Tony Pulis has made a deserved return to Premier League football with Crystal Palace. Critics of the Welsh Manager are seemingly found at every corner in the British press. Yet his accomplishments with Stoke City, his previous Premier League job, have gone wildly under-appreciated. It seems when he was ousted this past summer from Stoke, champagne corks were exploding across Fleet Street.
The Welshman returned to Stoke in 2006 after boardroom intrigue had forced him out of the job previously. That first season back as the manager of the Championship side, Pulis took a team that many felt before the season could have been relegated and just missed the promotion playoffs.
The following year Pulis guided Stoke to automatic promotion and immediately set to solidify Premier League status. The season would be the historic club’s first in the top flight since the formation of the Premier League. The 2008-09 season saw Stoke gain 45 points and finish 12th in the table, never being seriously threatened with relegation. Critics of Pulis complained about the style of play but often conceded that the manager had to play a certain way to maximize results. Rory Delap’s long throws became a thing of fascination that season but would in the future prove fodder for the numerous critics Pulis was accumulating.
The 2009-10 season saw Stoke buy several established Premier League performers and finish 11th, again not being threatened by relegation. However, the injury to Aaron Ramsey in February 2010 put Pulis’ tactics into question in the London press. The inquest that followed has not let up in reality since. Stoke’s style, while far from easy on the eye, was keeping the club far away from seriously being threatened by relegation.
In the 2010-11 season, Stoke became more progressive in its play after the signing of Jermaine Pennant. Combined with Matthew Etherington, the two quick and classy wingers gave Stoke a new dimension. The Potters reached the FA Cup Final after smashing Bolton, a side that played “the right way” under Owen Coyle, in the Wembley semifinal. Yet Stoke was still unable to shake its reputation. But the reality was the Stoke finished ABOVE Arsenal in the discipline table that season and committed four fewer red card offenses than the Gunners.
The 2011-12 season saw Stoke compete in Europe and qualify for the knock-out stages of the Europa League, an immense accomplishment for a club of its size. The need to compete on multiple fronts hurt the team and the Potters resorted to the same negative tactics that had become infamous in the club’s first two Premier League seasons.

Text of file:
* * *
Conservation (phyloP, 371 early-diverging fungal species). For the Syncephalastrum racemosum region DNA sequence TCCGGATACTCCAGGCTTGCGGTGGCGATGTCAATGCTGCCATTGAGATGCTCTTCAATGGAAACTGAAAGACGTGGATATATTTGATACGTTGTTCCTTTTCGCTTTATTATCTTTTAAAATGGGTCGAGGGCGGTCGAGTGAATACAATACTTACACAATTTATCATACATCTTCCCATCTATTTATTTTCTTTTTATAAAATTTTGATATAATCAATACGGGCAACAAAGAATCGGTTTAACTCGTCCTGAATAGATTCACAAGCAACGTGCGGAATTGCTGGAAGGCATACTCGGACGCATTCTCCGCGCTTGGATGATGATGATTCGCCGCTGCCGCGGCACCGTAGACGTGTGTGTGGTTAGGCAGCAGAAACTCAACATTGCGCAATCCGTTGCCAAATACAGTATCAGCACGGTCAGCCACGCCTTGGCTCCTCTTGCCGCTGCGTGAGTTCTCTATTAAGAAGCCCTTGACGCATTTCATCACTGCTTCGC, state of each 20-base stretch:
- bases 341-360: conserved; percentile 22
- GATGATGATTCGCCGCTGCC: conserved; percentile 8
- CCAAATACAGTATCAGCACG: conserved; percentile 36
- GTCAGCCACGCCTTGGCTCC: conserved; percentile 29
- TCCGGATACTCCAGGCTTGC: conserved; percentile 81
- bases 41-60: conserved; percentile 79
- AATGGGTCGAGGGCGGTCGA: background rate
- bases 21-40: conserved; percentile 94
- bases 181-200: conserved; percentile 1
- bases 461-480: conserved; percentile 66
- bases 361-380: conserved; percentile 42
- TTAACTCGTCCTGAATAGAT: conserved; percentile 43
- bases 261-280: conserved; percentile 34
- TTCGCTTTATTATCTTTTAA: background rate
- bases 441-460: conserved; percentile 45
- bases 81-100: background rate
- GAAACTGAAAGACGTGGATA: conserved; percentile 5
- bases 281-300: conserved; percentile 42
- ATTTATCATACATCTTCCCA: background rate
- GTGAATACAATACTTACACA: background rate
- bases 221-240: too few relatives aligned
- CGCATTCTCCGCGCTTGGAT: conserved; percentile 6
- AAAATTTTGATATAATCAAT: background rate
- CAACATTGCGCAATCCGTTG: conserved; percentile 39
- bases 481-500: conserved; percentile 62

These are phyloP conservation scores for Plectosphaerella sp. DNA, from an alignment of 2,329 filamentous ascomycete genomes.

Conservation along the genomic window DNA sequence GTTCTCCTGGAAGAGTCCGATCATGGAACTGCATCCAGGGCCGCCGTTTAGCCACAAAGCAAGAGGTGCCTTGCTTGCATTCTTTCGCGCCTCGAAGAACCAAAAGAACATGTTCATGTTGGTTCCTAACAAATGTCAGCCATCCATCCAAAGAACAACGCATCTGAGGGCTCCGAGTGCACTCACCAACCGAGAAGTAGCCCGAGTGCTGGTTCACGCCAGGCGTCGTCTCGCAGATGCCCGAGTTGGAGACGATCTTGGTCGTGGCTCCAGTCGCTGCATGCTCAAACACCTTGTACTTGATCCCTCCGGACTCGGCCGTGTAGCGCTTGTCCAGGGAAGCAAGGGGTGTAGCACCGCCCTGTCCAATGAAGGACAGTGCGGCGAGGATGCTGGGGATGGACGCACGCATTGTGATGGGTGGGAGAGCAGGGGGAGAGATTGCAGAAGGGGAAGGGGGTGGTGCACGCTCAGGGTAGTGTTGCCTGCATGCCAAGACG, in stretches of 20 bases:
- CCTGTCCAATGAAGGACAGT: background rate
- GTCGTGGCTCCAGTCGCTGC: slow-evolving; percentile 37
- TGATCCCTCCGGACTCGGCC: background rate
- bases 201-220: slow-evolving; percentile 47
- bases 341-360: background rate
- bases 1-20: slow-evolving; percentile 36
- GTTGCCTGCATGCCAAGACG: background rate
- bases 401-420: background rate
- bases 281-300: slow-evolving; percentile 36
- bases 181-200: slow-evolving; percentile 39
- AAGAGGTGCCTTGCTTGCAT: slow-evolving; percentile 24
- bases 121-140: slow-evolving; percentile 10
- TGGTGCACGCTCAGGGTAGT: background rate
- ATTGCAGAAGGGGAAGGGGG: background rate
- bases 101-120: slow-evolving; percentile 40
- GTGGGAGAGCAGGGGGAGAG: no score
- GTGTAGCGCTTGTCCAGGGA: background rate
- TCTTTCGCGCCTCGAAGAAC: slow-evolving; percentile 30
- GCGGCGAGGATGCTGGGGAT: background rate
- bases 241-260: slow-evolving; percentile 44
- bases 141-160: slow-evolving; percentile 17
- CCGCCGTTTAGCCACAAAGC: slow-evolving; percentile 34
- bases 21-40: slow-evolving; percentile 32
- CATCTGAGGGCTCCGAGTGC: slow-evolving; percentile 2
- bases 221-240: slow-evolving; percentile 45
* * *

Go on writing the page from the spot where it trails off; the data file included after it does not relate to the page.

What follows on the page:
Last season, Stoke ran out of ideas and made some unwise transfer moves but again survived despite a temporary scare towards the end of April. However, the sense was that the Stoke City supporters were fed up with Pulis’s too conservative tactics, poor substitutions and evasive answers in press conferences.
But with Pulis gone from Stoke, Mark Hughes, his replacement, has quickly recognized that a more open aggressive style of football is perhaps not wise. With Palace, Pulis will inherit a side Ian Holloway had well drilled defensively and will try to implement a more direct approach to goal scoring. The side contains several players that can play in a direct manner as well as a defensive toughness and stoutness that sometimes was lacking from Stoke, especially away from home.
Ultimately, Palace have a squad that are not equipped for survival, but if any single manager in English football can keep them competitive it is perhaps Pulis.
West Brom (under Tony Mowbray), Burnley and Blackpool all came up to the Premier League in Stoke’s first three seasons and went right back down despite critics lauding the open and free-flowing football the sides provided. Yet Stoke, attacked by critics consistently for negativity was never seriously relegation threatened during Pulis’ tenure. The club served as a model for responsible spending, savvy tactics to stay in the division and rejecting the advice of critics in the media (and among supporters) and doing what is best to remain in the top flight. It is a model newly promoted sides would be wise to follow, and perhaps Palace will follow the model as closely as possible.
Palace’s board however ultimately must determine whether spending this summer will be worthwhile or whether it would be wiser to go back down to the Championship and consolidate. Pulis can do either job well, and his appointment is a step in the right direction for the South London based club.
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